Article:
Most of us have grown up hearing the phrases “climate change” and “global warming” in the news for as long as we can remember. These terms, which have become entrenched in public discourse over several decades, do not adequately reflect the severity of the crisis the planet is facing today. “Climate change” is inherently passive and simply implies an adjustment to the earth’s climate, perhaps caused by nothing in particular, while “global warming” sounds intrinsically non-threatening, hardly instilling the sense of urgency now required when addressing the climate crisis.
The terms “climate emergency,” “environmental crisis,” and “ecological breakdown” to name but a few, are more suitable for describing what is happening to the planet, and are the preferred terms of environmental activists and many organisations concerned with such matters. Regardless of whether one thinks it is important to change the language we use when talking about topical environmental issues, it simply makes sense to update any language that no longer adequately reflects what it is supposed to be describing. Changing the way we talk about what is happening to the environment is not a trivial political matter that can be confined to one section of society particularly concerned about the environment; it is imperative the language we use around such issues changes to reflect the reality in which we are all living. In May, The Guardian newspaper updated its in-house rules regarding the language it adopts when providing coverage on the environment. If more major news organisations adopted a similar style guide, this new language would be gradually phased into public discourse, so that the newer terms become the automatic go-to phrases, rather than “climate change” and “global warming,” which by now should have acquired an archaic status.
Dr Wallace Broecker is often credited with coining the phrase “global warming” in his influential peer-reviewed 1975 paper: “Climatic Change: Are We on the Brink of a Pronounced Global Warming?” (New York Times). Nearly forty-five years on, the planet has changed significantly; in terms of global temperature, the five warmest years recorded have all been after 2010 (NASA). These terms are being used in a context completely different to the one they were created for; they seem almost like euphemisms now, and a new, updated set of terms is needed because we have progressed beyond “climate change” and “global warming” to a critical state whereby urgent action is required to prevent the planet reaching an intolerable condition.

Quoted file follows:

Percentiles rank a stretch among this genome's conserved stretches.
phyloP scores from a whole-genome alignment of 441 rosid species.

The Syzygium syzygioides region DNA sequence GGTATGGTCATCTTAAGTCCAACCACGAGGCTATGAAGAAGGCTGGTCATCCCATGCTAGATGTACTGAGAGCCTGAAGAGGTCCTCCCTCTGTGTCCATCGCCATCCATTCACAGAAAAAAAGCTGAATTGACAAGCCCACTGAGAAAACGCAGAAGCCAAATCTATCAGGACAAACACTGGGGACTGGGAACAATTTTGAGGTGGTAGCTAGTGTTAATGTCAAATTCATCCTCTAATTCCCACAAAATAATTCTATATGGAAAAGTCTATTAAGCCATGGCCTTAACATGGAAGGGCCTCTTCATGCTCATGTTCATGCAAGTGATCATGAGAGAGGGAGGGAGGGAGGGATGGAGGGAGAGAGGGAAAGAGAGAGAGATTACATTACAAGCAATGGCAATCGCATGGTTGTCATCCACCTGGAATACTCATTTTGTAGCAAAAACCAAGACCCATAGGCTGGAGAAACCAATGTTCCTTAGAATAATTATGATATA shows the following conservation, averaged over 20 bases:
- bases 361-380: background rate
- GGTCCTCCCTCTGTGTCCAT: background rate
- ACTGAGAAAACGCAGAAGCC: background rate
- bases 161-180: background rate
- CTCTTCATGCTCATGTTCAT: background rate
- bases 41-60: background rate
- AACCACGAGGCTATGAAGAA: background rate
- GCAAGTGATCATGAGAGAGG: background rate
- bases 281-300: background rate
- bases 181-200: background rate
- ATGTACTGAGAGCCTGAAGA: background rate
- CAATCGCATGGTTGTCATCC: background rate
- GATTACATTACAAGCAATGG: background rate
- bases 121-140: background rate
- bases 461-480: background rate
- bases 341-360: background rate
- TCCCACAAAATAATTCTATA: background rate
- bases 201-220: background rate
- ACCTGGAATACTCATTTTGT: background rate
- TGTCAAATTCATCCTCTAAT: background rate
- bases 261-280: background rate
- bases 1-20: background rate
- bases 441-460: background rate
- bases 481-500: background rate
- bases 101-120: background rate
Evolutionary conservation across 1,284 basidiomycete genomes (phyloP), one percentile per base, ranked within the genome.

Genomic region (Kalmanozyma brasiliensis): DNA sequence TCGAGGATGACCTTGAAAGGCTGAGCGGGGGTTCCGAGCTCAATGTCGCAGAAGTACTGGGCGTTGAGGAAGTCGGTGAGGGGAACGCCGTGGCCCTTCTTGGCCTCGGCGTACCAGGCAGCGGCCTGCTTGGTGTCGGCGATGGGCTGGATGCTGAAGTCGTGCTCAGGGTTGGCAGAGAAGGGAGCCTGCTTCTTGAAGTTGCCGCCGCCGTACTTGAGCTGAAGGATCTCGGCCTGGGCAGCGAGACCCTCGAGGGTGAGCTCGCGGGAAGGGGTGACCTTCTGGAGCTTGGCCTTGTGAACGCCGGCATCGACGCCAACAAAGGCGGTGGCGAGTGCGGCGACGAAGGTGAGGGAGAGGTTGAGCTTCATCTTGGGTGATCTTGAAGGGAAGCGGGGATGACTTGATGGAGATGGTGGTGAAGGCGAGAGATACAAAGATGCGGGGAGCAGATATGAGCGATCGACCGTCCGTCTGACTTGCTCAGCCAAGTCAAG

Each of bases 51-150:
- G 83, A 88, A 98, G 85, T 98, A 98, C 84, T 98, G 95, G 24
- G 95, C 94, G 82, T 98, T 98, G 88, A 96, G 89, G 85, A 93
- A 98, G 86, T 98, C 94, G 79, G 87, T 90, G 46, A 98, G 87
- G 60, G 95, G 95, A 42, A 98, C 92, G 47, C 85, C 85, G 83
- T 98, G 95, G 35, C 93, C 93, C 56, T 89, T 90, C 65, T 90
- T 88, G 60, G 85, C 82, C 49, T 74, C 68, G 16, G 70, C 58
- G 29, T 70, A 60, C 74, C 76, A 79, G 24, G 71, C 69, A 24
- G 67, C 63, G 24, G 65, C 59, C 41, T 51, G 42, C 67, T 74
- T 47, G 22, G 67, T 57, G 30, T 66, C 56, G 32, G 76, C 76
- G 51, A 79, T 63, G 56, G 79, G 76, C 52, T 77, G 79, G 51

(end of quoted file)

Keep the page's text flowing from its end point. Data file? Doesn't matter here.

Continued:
It is reflective of a growing impetus to address the rapidly worsening climate emergency that the fastest-growing environmental organisation in the world today is called “Extinction Rebellion.” The name of the group refers to the possibility of mass extinctions in the future caused by the climate crisis, whereas “Greenpeace,” formed in 1971, is suggestive of an idealised environmental haven we should strive for. This is not to pit one organisation against the other or suggest the superiority of one, but the stark semantic differences between the two names seem to be testament to the changing times.
Regularly hearing the word “emergency” being used to refer to the planet is sure to have more of an impact on the collective public consciousness than “change.” Of course, changing the language we use when talking about environmental issues is not even close to being one of the most important ways of addressing the threats the planet is facing. Alone, it won’t do anything to alleviate the very real pressures the planet is under; however, the discourse surrounding the earth’s conditions needs to change and then be consistently enforced to hasten a change in public perception and signify that we have entered a new phase of environmental activism. Now more than ever, we shouldn’t be cloaking the severity of the climate emergency by using outdated language that fails to convey the reality of the planet’s condition.
This article was written by Yasmin Robson and edited by Lucy Shell.
Featured image by Lucy Shell.